May the 4th Be With You
Nearly everything in Star Wars is derived from something in history. From space dogfights to lightsaber duels, George Lucas and his crew of writers, designers, and producers borrowed from the most iconic historical people, places, and events to underpin the Star Wars universe.
No better day to start this ongoing series than today, May the 4th, and no better topic to begin with than stosstruppen — the real life stormtroopers.
Yes, you recognize this helmet. From the moment they blast through the hatchway on the Tantive IV in Episode IV, stormtroopers have been the grim vanguard of the Empire.
They’ve improved in skill over time (our chronological time, not in Star Wars universe time), culminating in the black-armored death troopers of Rogue One.
In many a combat theater — Hoth, Endor, Jedha — the stormtroopers have donned a variety of armor and deployed various weapons and tactics.
And they are firmly rooted in our very terrestrial, very violent history.
Go back to World War I. (Again fitting, since 2017 marks 100 years since the United States entered that war.) When Germany attacked France in August 1914, it did so with something called the Schlieffen Plan. That plan was supposed to quickly cross Belgium and crack through British and French lines on the way to Paris.
But it didn’t happen. Germany, fearful of Russia to the east, diluted the mass of their French assault. French and British troops, fighting better than Germans expected, stalled the assault at the Marne River.
Industrial warfare of the 20th Century, with machine guns, long-range artillery, gas, flame-throwers and other horrors, made warfare largely defensive. Both sides dug in, and the war took on its most identifiable characteristic — the TRENCH.
From the English Channel to the French Alps, an ugly, muddy scar ripped the French countryside. Some of it, though eroded with time and weather, is still visible.
From the end of 1914, through 1915, 1916, and 1917, neither side was able to break through the other’s complex trench lines. Late in the war, the British army developed tanks in an attempt to breach the German lines.
But the Germans had something going for them, too. The stosstruppen, or assault troops. Yes, you can also call them sturmtruppen, or STORMTROOPERS!
Germany first deployed them on the Italian front, but they gained their fame on the Western Front in spring 1918 when Germany launched its last major offensive. By then the Bolshevik Revolution had taken Russia out of the war. That allowed Germany to transfer troops from the Eastern Front to the Western. With that added mass, Germans hoped to finish the war before the United States was able to get all its troops to Europe and ready to fight.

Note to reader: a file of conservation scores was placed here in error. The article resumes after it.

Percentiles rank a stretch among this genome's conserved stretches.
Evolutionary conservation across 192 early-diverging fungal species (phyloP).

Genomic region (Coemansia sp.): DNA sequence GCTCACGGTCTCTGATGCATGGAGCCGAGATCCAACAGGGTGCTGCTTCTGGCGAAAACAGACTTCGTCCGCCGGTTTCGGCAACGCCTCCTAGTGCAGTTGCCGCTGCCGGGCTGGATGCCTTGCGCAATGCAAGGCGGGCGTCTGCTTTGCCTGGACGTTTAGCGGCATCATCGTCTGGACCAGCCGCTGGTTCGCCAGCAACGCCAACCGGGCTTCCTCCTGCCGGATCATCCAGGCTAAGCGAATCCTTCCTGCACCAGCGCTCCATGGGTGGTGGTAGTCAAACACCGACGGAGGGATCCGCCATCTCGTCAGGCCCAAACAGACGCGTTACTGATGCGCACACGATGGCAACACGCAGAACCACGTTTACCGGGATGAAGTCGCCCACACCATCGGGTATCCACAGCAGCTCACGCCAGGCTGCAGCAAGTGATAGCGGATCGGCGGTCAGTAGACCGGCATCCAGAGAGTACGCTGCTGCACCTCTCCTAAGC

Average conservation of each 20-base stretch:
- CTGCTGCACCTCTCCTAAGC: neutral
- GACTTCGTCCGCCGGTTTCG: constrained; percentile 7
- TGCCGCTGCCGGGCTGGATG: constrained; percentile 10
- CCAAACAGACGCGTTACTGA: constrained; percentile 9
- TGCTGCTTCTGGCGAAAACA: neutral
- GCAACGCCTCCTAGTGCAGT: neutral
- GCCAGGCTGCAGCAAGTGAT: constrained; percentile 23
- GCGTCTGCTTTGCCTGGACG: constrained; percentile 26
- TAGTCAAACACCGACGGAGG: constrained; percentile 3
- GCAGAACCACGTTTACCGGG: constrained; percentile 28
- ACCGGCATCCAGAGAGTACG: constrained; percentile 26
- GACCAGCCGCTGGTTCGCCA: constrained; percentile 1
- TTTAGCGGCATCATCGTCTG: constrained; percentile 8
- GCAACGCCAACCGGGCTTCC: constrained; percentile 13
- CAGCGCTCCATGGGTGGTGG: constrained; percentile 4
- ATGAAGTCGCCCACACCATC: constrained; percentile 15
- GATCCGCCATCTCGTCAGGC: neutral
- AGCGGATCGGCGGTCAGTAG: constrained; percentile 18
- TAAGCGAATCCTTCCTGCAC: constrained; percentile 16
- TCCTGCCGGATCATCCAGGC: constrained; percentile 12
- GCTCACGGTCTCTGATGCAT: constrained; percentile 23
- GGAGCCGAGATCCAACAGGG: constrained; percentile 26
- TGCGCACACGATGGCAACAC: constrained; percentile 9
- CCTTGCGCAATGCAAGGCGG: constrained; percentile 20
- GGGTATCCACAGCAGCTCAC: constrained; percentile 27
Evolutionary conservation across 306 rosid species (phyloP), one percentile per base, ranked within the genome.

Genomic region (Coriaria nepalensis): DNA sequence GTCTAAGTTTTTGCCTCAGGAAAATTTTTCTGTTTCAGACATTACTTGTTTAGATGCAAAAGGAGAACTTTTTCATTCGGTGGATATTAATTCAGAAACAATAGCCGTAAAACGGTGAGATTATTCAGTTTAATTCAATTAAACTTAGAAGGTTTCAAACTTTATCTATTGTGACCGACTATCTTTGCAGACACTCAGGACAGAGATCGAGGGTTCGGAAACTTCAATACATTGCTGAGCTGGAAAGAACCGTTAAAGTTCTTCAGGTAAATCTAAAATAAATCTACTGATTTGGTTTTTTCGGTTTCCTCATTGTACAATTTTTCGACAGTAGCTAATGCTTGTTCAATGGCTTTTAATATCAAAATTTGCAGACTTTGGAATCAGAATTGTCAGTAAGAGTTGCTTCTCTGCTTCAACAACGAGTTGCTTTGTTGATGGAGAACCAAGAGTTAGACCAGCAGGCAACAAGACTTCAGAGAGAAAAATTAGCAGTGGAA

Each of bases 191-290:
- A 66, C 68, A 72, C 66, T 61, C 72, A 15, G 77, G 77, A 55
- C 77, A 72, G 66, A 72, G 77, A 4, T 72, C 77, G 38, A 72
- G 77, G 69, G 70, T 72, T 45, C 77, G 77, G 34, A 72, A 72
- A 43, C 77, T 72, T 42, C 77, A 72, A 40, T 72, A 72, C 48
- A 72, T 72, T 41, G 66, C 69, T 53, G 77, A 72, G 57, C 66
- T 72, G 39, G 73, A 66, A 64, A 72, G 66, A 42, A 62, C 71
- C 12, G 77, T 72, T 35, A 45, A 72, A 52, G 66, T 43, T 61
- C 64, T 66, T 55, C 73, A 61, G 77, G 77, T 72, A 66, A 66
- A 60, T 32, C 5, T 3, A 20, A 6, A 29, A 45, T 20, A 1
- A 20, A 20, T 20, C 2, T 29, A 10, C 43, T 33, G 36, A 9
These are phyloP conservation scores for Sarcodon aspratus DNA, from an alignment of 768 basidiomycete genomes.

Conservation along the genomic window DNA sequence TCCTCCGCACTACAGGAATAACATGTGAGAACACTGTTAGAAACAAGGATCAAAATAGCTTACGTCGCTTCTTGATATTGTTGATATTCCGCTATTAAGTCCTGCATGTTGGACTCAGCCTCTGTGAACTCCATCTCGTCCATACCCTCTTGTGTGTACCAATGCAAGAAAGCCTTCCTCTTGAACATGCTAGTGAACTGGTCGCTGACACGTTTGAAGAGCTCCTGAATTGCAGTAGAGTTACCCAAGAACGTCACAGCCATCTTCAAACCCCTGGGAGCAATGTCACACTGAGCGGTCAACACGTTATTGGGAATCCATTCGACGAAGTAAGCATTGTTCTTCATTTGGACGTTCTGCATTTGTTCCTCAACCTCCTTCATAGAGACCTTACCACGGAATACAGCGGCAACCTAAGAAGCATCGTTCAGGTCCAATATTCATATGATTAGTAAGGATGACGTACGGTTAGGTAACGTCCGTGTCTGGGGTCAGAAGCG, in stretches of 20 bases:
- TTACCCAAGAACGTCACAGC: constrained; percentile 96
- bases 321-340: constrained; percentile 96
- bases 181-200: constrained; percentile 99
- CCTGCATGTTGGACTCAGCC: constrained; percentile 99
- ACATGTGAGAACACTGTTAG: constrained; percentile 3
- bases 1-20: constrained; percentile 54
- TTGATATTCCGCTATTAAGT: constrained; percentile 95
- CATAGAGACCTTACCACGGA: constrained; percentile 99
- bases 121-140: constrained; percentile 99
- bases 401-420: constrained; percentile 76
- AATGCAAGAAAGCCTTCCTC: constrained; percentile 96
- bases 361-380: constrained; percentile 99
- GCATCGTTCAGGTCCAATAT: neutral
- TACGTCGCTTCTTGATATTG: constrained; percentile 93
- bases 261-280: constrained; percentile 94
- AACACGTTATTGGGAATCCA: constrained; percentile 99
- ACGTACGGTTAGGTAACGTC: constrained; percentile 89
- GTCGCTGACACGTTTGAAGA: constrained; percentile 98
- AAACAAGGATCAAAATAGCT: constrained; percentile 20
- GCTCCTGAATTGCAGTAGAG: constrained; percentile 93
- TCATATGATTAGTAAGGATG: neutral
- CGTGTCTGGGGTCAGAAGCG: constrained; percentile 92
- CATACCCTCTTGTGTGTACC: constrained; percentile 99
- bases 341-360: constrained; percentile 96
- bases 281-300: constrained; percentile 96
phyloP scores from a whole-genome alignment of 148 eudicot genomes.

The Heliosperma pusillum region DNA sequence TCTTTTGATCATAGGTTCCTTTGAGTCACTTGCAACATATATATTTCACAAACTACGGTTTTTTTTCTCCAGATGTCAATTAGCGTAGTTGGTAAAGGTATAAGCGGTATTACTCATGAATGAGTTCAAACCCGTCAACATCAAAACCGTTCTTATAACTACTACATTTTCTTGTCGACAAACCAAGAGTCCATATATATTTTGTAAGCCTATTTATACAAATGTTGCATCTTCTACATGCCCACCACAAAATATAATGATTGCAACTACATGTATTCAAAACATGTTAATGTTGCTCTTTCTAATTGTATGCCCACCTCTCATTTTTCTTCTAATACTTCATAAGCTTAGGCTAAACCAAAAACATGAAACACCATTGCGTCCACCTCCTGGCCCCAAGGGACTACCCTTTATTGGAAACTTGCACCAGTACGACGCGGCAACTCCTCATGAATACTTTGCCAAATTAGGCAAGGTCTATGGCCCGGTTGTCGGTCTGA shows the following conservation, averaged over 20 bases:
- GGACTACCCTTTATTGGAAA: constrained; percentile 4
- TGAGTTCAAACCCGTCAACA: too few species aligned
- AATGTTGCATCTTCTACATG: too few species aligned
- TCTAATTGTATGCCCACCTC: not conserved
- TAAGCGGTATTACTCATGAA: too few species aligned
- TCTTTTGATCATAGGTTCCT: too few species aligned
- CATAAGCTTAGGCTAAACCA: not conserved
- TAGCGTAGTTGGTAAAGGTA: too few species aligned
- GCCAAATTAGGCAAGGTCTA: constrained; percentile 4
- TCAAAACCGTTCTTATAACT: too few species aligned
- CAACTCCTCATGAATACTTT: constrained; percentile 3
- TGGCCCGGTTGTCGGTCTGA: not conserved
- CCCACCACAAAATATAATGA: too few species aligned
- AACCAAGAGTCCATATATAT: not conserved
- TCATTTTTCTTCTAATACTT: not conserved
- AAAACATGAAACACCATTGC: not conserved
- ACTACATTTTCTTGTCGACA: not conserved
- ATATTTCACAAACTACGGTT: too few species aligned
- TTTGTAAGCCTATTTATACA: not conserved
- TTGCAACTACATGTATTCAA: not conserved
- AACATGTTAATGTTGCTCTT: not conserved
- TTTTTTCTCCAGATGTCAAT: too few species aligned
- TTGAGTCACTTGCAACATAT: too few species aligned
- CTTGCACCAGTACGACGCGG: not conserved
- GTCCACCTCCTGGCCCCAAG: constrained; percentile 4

To do that, they adopted new tactics. Instead of large assaults on broad sections of Allied trenches, German commanders hit on the idea of quickly hitting weak places in the enemy line. Shock troops — the sturmtruppen — were trained to violently hit those spots, punch through, and keep moving. Larger units would follow up to exploit the breach.
Sturmtruppen carried rifles, pistols, lots of grenades, and spiked trench-clubs. A select few packed flame throwers. They all wore the coal scuttle helmet with the neck flange that would become the classic German helmet silhouette. Gas masks protected them from chlorine or mustard gas attacks. In 1918, they looked other-worldly, as if Jules Verne or H.G. Wells had imagined them.
They were surprisingly successful. At some points, Germans gained as much as fifty miles in places where the line hadn’t moved in three years.
But the exhausted German army could go only so far, despite the abilities of the sturmtruppen. The spring offensive stalled, in part because enough Americans had arrived in France to tip the balance in favor of the Allies.
Germany lost the war, of course, but the German army — and the sturmtroopers — would rise again. In the 1920s, when Adolf Hitler began his rise to power, a group of khaki-uniformed troops were his chief head-busters. They were the Sturm Abteilung (which also means storm trooper somehow), usually called simply the S.A. They were more frequently called the “brownshirts” because of their khakis.
After becoming German chancellor, Hitler found he could no longer trust the S.A.’s leadership. He had most of them killed in 1934 in something called “The Night of the Long Knives.” The S.A. effectively ended, replaced by the more notorious S.S. — the Schutzstaffel, or “protection squadron.”
Thus, the historical ancestors of the Empire’s combat troops were men who, 60 years before Star Wars appeared, dared all to keep the German empire from crippling defeat.